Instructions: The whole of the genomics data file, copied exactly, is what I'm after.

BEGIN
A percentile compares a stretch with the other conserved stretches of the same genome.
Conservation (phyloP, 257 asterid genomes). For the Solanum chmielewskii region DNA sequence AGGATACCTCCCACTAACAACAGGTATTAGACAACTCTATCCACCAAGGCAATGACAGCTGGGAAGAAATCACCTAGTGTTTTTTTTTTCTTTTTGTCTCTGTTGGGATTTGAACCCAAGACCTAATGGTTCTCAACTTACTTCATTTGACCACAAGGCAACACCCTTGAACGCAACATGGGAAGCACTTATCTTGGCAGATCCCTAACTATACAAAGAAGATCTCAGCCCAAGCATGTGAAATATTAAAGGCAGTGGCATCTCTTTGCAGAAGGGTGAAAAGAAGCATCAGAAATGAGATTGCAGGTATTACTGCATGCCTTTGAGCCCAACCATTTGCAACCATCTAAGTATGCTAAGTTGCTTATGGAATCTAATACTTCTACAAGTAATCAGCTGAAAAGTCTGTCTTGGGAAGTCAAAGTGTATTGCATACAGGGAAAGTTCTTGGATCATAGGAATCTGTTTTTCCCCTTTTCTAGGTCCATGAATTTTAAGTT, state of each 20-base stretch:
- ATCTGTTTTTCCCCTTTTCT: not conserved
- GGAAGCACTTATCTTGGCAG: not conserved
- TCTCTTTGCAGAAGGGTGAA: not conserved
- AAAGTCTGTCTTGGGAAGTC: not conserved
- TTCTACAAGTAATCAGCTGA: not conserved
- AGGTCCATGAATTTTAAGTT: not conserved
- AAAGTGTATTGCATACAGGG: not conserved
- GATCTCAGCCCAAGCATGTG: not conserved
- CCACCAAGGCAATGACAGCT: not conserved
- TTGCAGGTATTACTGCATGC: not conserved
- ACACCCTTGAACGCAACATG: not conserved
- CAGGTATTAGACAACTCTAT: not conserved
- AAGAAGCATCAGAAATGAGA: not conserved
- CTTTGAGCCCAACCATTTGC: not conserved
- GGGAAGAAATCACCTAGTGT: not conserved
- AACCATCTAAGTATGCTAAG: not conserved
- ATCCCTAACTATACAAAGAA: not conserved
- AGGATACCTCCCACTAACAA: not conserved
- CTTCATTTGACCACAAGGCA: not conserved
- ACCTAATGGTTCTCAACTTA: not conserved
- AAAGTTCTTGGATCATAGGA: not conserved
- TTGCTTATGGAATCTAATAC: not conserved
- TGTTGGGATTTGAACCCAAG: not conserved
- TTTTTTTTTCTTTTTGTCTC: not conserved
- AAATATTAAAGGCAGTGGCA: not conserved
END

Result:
A percentile compares a stretch with the other conserved stretches of the same genome.
Conservation (phyloP, 257 asterid genomes). For the Solanum chmielewskii region DNA sequence AGGATACCTCCCACTAACAACAGGTATTAGACAACTCTATCCACCAAGGCAATGACAGCTGGGAAGAAATCACCTAGTGTTTTTTTTTTCTTTTTGTCTCTGTTGGGATTTGAACCCAAGACCTAATGGTTCTCAACTTACTTCATTTGACCACAAGGCAACACCCTTGAACGCAACATGGGAAGCACTTATCTTGGCAGATCCCTAACTATACAAAGAAGATCTCAGCCCAAGCATGTGAAATATTAAAGGCAGTGGCATCTCTTTGCAGAAGGGTGAAAAGAAGCATCAGAAATGAGATTGCAGGTATTACTGCATGCCTTTGAGCCCAACCATTTGCAACCATCTAAGTATGCTAAGTTGCTTATGGAATCTAATACTTCTACAAGTAATCAGCTGAAAAGTCTGTCTTGGGAAGTCAAAGTGTATTGCATACAGGGAAAGTTCTTGGATCATAGGAATCTGTTTTTCCCCTTTTCTAGGTCCATGAATTTTAAGTT, state of each 20-base stretch:
- ATCTGTTTTTCCCCTTTTCT: not conserved
- GGAAGCACTTATCTTGGCAG: not conserved
- TCTCTTTGCAGAAGGGTGAA: not conserved
- AAAGTCTGTCTTGGGAAGTC: not conserved
- TTCTACAAGTAATCAGCTGA: not conserved
- AGGTCCATGAATTTTAAGTT: not conserved
- AAAGTGTATTGCATACAGGG: not conserved
- GATCTCAGCCCAAGCATGTG: not conserved
- CCACCAAGGCAATGACAGCT: not conserved
- TTGCAGGTATTACTGCATGC: not conserved
- ACACCCTTGAACGCAACATG: not conserved
- CAGGTATTAGACAACTCTAT: not conserved
- AAGAAGCATCAGAAATGAGA: not conserved
- CTTTGAGCCCAACCATTTGC: not conserved
- GGGAAGAAATCACCTAGTGT: not conserved
- AACCATCTAAGTATGCTAAG: not conserved
- ATCCCTAACTATACAAAGAA: not conserved
- AGGATACCTCCCACTAACAA: not conserved
- CTTCATTTGACCACAAGGCA: not conserved
- ACCTAATGGTTCTCAACTTA: not conserved
- AAAGTTCTTGGATCATAGGA: not conserved
- TTGCTTATGGAATCTAATAC: not conserved
- TGTTGGGATTTGAACCCAAG: not conserved
- TTTTTTTTTCTTTTTGTCTC: not conserved
- AAATATTAAAGGCAGTGGCA: not conserved